OMG! This is not what I was taught in grad school or in subsequent marketing workshops. While the web is changing rapidly, therapists are adapting slowly. InGAMHPA, Glendale Area Mental Health Professionals Association, a multidisciplinary organization that I am a member of, less than 50% of members have websites. From conversations I have had with other therapists, the professional use of Facebook and Twitter is significantly less and regarded with greater suspicion. Twitter still provokes bad jokes, yet it presents a powerful mechanism for learning and developing an extensive network.
There are many reasons why therapists are resistant to change. Some are fear-based; some based on conceptions about the practice of psychotherapy, while others related to concerns about privacy and boundaries. The foundational structure of Facebook friending brings up issues of multiple relationships. Dr. Keely Kolmes who blogs about digital ethics has created a social media policy as part of her informed consent procedures. She feels it is important for therapists to think about the ethical implications of having a web presence and for clients to be made aware of privacy issues as well as the therapist’s policies for handling such events as a client friending them on Facebook. Dr. Ofer Zur has also written extensively about digital ethics.
Over the last several months more and more clients are finding me (my website) through blind Google searches or specifically searching for me after being referred by an insurance company or colleague. I ask prospective clients to look at my website before scheduling our visit to get a sense of me and how I describe my approach to therapy. I have new clients download my office forms to fill them out at home rather than take the time in my waiting room. These are modest changes that have enhanced both my visibility and my administrative clinical procedures.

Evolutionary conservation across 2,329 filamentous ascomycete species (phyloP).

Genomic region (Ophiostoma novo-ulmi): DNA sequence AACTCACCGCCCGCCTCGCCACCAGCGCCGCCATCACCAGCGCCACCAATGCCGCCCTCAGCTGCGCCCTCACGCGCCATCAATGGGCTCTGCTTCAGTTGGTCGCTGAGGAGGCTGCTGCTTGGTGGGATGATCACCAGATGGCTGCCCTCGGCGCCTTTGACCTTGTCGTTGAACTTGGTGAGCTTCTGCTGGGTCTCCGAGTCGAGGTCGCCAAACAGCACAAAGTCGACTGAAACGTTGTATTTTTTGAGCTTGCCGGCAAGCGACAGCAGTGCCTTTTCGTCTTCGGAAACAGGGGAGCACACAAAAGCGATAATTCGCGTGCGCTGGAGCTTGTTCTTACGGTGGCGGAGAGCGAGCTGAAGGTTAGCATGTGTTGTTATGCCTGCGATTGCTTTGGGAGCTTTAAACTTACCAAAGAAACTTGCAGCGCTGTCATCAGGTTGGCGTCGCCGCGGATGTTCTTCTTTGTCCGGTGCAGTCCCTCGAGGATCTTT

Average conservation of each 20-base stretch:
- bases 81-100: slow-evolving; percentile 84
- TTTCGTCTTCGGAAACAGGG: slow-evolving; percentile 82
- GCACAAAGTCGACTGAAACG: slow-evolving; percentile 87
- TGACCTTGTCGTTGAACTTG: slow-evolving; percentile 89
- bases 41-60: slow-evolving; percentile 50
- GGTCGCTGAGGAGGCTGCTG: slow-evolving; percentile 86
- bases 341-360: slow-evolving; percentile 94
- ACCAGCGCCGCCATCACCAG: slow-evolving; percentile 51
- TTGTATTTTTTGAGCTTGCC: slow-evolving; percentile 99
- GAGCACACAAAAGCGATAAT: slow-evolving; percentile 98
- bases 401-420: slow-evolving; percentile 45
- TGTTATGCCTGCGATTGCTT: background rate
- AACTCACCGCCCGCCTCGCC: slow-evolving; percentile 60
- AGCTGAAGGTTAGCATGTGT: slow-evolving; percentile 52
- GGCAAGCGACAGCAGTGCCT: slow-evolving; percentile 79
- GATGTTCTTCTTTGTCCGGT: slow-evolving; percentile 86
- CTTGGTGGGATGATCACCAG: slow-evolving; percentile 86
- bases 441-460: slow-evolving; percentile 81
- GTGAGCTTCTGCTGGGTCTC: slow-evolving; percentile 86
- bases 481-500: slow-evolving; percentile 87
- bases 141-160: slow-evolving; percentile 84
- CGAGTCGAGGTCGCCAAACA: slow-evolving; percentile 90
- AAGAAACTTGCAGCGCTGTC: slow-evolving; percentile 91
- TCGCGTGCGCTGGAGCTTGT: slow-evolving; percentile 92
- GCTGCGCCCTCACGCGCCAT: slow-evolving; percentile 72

While the Internet beckons, therapists need to proceed thoughtfully. There is much to learn and mistakes to be made. Fear more than technology is the greatest hurdle to overcome. In my very first post on technology, I invoked the memory of my grandparents who emigrated to the U.S. from Russia when they were in their early twenties. As I pondered the challenges of adapting to Internet, I identified with their anxiety as immigrants. They lived in this country for over 50 years. They were self-conscious about their broken English and would retreat into Yiddish never to learn English. They had a pervasive fear of the dominant culture and a deeply rooted sense of insecurity and I believe inadequacy. They buried their heads in the sand and stood on the shoulders of their children who were sent off to navigate their new world. As a digital immigrant, I hope to learn from my grandparent’s mistakes, and be more accepting of my immigrant status as I venture curiously and anxiously into cyberspace.
In the next post Anna Marie Piersimoni, online media consultant, will discuss the steps toward establishing a website.